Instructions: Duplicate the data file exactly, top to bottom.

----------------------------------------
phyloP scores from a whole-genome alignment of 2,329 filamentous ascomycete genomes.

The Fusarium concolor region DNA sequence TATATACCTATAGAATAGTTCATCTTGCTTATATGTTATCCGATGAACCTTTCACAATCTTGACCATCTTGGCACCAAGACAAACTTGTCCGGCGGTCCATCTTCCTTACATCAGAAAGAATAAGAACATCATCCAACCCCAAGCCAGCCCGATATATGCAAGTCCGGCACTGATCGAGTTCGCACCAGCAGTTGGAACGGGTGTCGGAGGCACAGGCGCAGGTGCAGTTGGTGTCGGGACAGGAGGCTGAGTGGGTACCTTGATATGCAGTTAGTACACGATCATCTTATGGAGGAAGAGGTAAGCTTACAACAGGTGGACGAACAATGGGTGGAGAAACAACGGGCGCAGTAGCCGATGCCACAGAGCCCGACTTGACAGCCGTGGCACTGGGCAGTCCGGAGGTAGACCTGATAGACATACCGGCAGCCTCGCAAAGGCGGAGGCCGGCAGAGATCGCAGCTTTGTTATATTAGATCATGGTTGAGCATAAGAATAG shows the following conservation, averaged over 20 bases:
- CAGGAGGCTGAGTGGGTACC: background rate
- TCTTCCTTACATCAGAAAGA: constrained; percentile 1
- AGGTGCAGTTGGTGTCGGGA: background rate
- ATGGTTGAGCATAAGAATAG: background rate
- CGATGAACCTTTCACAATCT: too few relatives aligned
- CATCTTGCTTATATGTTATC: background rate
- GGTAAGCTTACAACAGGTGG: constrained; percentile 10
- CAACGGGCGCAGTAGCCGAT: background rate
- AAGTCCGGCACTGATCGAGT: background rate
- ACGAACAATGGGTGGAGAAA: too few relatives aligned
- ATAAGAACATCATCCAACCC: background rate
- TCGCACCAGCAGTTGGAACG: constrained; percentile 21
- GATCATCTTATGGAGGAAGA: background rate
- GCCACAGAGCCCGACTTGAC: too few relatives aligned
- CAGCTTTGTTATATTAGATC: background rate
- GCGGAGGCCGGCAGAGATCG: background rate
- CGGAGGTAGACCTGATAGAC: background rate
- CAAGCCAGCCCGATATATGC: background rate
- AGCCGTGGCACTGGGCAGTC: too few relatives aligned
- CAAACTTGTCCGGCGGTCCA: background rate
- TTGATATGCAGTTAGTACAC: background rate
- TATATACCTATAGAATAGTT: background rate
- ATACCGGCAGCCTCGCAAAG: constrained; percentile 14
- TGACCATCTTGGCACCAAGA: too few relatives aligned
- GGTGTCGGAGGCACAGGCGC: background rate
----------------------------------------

phyloP scores from a whole-genome alignment of 2,329 filamentous ascomycete genomes.

The Fusarium concolor region DNA sequence TATATACCTATAGAATAGTTCATCTTGCTTATATGTTATCCGATGAACCTTTCACAATCTTGACCATCTTGGCACCAAGACAAACTTGTCCGGCGGTCCATCTTCCTTACATCAGAAAGAATAAGAACATCATCCAACCCCAAGCCAGCCCGATATATGCAAGTCCGGCACTGATCGAGTTCGCACCAGCAGTTGGAACGGGTGTCGGAGGCACAGGCGCAGGTGCAGTTGGTGTCGGGACAGGAGGCTGAGTGGGTACCTTGATATGCAGTTAGTACACGATCATCTTATGGAGGAAGAGGTAAGCTTACAACAGGTGGACGAACAATGGGTGGAGAAACAACGGGCGCAGTAGCCGATGCCACAGAGCCCGACTTGACAGCCGTGGCACTGGGCAGTCCGGAGGTAGACCTGATAGACATACCGGCAGCCTCGCAAAGGCGGAGGCCGGCAGAGATCGCAGCTTTGTTATATTAGATCATGGTTGAGCATAAGAATAG shows the following conservation, averaged over 20 bases:
- CAGGAGGCTGAGTGGGTACC: background rate
- TCTTCCTTACATCAGAAAGA: constrained; percentile 1
- AGGTGCAGTTGGTGTCGGGA: background rate
- ATGGTTGAGCATAAGAATAG: background rate
- CGATGAACCTTTCACAATCT: too few relatives aligned
- CATCTTGCTTATATGTTATC: background rate
- GGTAAGCTTACAACAGGTGG: constrained; percentile 10
- CAACGGGCGCAGTAGCCGAT: background rate
- AAGTCCGGCACTGATCGAGT: background rate
- ACGAACAATGGGTGGAGAAA: too few relatives aligned
- ATAAGAACATCATCCAACCC: background rate
- TCGCACCAGCAGTTGGAACG: constrained; percentile 21
- GATCATCTTATGGAGGAAGA: background rate
- GCCACAGAGCCCGACTTGAC: too few relatives aligned
- CAGCTTTGTTATATTAGATC: background rate
- GCGGAGGCCGGCAGAGATCG: background rate
- CGGAGGTAGACCTGATAGAC: background rate
- CAAGCCAGCCCGATATATGC: background rate
- AGCCGTGGCACTGGGCAGTC: too few relatives aligned
- CAAACTTGTCCGGCGGTCCA: background rate
- TTGATATGCAGTTAGTACAC: background rate
- TATATACCTATAGAATAGTT: background rate
- ATACCGGCAGCCTCGCAAAG: constrained; percentile 14
- TGACCATCTTGGCACCAAGA: too few relatives aligned
- GGTGTCGGAGGCACAGGCGC: background rate